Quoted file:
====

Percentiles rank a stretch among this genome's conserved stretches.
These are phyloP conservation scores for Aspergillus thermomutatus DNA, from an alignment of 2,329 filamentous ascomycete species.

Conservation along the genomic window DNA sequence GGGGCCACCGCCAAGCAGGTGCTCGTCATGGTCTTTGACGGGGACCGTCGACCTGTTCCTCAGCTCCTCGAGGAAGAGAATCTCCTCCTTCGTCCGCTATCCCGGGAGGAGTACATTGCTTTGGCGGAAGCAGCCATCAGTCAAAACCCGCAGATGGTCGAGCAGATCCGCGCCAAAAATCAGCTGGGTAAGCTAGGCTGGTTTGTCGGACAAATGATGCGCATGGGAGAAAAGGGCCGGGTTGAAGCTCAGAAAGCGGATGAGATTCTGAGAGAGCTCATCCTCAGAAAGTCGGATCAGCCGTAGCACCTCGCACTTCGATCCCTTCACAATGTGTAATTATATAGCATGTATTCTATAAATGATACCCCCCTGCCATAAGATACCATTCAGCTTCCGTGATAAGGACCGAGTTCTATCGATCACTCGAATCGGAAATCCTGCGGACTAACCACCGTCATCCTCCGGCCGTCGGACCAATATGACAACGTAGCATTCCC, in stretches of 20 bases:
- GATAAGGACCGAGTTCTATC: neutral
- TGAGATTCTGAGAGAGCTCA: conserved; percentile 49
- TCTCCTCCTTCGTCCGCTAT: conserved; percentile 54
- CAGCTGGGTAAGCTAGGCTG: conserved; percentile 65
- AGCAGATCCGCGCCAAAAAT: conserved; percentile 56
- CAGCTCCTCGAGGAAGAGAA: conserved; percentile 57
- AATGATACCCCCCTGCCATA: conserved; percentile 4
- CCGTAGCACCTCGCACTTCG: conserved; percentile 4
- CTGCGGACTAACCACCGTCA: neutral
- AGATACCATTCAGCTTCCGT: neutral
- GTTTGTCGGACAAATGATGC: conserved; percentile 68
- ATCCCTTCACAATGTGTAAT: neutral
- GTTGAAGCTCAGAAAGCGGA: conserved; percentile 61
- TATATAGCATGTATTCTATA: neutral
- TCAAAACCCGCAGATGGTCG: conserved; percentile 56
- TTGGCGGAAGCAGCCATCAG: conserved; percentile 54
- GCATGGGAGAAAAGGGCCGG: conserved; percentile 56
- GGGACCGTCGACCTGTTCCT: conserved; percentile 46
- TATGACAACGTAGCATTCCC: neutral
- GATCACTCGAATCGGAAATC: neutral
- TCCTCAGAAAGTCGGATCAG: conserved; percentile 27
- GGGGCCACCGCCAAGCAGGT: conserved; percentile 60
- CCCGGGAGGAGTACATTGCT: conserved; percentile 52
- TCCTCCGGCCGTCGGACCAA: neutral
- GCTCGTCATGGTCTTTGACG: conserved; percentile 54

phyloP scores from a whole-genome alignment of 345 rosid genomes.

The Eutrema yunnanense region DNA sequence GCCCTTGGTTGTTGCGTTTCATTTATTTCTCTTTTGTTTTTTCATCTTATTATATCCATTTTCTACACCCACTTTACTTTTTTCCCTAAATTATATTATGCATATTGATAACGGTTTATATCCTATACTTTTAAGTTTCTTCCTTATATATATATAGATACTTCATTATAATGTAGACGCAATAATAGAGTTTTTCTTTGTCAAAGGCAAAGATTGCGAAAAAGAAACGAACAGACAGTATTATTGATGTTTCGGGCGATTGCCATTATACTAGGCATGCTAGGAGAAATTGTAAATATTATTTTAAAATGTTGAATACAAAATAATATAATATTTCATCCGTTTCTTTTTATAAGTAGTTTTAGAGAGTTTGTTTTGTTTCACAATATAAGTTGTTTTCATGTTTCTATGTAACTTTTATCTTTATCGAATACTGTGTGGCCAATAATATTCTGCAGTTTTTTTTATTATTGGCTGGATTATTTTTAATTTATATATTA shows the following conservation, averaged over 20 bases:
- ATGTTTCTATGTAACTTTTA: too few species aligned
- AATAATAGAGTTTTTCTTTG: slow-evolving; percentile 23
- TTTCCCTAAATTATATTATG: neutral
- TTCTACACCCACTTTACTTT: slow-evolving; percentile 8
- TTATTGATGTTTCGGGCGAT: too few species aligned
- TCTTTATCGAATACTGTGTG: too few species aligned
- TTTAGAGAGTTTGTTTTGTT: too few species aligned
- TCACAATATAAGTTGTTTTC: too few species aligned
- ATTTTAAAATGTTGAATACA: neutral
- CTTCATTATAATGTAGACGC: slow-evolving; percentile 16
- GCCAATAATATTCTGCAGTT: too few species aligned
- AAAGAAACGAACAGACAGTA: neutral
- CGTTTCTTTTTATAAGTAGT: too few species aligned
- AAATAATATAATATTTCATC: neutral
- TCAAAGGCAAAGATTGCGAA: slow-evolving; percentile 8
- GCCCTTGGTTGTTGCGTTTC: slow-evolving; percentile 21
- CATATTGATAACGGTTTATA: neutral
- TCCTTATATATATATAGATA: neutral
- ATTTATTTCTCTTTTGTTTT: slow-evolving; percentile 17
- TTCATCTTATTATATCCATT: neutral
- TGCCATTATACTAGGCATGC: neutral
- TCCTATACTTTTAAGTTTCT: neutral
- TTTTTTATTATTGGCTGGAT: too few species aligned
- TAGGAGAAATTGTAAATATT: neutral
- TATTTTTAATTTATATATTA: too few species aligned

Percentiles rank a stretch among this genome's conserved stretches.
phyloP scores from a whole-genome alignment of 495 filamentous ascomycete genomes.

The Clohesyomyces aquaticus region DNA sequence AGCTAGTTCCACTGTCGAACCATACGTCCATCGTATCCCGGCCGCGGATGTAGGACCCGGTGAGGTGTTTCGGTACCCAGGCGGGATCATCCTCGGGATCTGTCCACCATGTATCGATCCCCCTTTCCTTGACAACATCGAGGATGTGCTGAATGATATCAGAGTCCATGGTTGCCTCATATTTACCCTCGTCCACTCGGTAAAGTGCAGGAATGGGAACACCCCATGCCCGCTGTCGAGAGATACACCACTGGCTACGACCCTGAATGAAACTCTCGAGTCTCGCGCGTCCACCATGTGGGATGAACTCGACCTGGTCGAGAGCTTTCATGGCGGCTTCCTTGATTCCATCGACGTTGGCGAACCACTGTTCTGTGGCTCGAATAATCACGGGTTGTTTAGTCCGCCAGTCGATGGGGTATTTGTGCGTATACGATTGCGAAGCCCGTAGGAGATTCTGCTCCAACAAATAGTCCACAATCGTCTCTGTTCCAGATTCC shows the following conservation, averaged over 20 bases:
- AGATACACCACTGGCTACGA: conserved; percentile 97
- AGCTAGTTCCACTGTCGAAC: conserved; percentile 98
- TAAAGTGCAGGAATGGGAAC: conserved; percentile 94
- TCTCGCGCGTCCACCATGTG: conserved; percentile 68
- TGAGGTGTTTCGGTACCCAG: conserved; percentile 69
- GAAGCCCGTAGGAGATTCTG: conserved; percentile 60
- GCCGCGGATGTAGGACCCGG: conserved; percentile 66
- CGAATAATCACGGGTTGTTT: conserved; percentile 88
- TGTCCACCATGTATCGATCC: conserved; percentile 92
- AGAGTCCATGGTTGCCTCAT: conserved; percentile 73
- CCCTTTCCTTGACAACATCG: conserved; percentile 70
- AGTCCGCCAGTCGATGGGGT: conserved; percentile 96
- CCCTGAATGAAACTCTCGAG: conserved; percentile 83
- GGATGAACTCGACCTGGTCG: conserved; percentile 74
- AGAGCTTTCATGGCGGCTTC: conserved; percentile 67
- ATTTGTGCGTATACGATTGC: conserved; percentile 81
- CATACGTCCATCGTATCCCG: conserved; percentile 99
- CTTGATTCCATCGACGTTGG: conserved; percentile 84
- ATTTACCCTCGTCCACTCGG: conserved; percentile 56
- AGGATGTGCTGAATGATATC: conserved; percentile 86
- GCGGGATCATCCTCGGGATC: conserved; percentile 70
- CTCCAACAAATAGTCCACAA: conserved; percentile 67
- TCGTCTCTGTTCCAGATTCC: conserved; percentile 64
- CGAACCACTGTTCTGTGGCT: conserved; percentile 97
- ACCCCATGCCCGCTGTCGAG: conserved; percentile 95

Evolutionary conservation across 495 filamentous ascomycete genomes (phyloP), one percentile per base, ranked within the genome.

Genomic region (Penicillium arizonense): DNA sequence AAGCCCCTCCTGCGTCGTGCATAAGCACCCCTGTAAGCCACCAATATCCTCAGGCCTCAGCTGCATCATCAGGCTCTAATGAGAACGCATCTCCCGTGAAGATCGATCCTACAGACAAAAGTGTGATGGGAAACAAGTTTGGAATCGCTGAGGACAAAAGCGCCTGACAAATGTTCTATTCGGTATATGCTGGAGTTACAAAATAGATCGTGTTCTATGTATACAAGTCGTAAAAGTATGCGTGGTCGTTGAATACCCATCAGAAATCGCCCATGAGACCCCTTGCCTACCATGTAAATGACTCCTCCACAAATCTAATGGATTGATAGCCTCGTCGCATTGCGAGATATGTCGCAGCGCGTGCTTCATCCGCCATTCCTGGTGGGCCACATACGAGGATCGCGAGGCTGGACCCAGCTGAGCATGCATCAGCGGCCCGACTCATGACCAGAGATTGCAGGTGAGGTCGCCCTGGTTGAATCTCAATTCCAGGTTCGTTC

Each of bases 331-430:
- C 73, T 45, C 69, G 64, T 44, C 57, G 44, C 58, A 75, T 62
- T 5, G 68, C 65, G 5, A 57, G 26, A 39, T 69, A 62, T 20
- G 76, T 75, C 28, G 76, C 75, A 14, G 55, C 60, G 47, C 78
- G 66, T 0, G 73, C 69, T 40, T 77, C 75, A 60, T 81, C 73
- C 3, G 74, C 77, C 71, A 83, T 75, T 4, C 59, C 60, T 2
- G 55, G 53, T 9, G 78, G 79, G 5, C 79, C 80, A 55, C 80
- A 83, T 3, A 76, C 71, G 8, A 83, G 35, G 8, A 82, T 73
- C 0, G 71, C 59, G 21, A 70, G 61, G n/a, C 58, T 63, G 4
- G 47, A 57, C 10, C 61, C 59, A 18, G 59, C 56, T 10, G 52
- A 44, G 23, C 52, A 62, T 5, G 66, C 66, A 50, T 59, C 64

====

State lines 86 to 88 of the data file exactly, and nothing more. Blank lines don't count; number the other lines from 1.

Each of bases 331-430:
- C 73, T 45, C 69, G 64, T 44, C 57, G 44, C 58, A 75, T 62
- T 5, G 68, C 65, G 5, A 57, G 26, A 39, T 69, A 62, T 20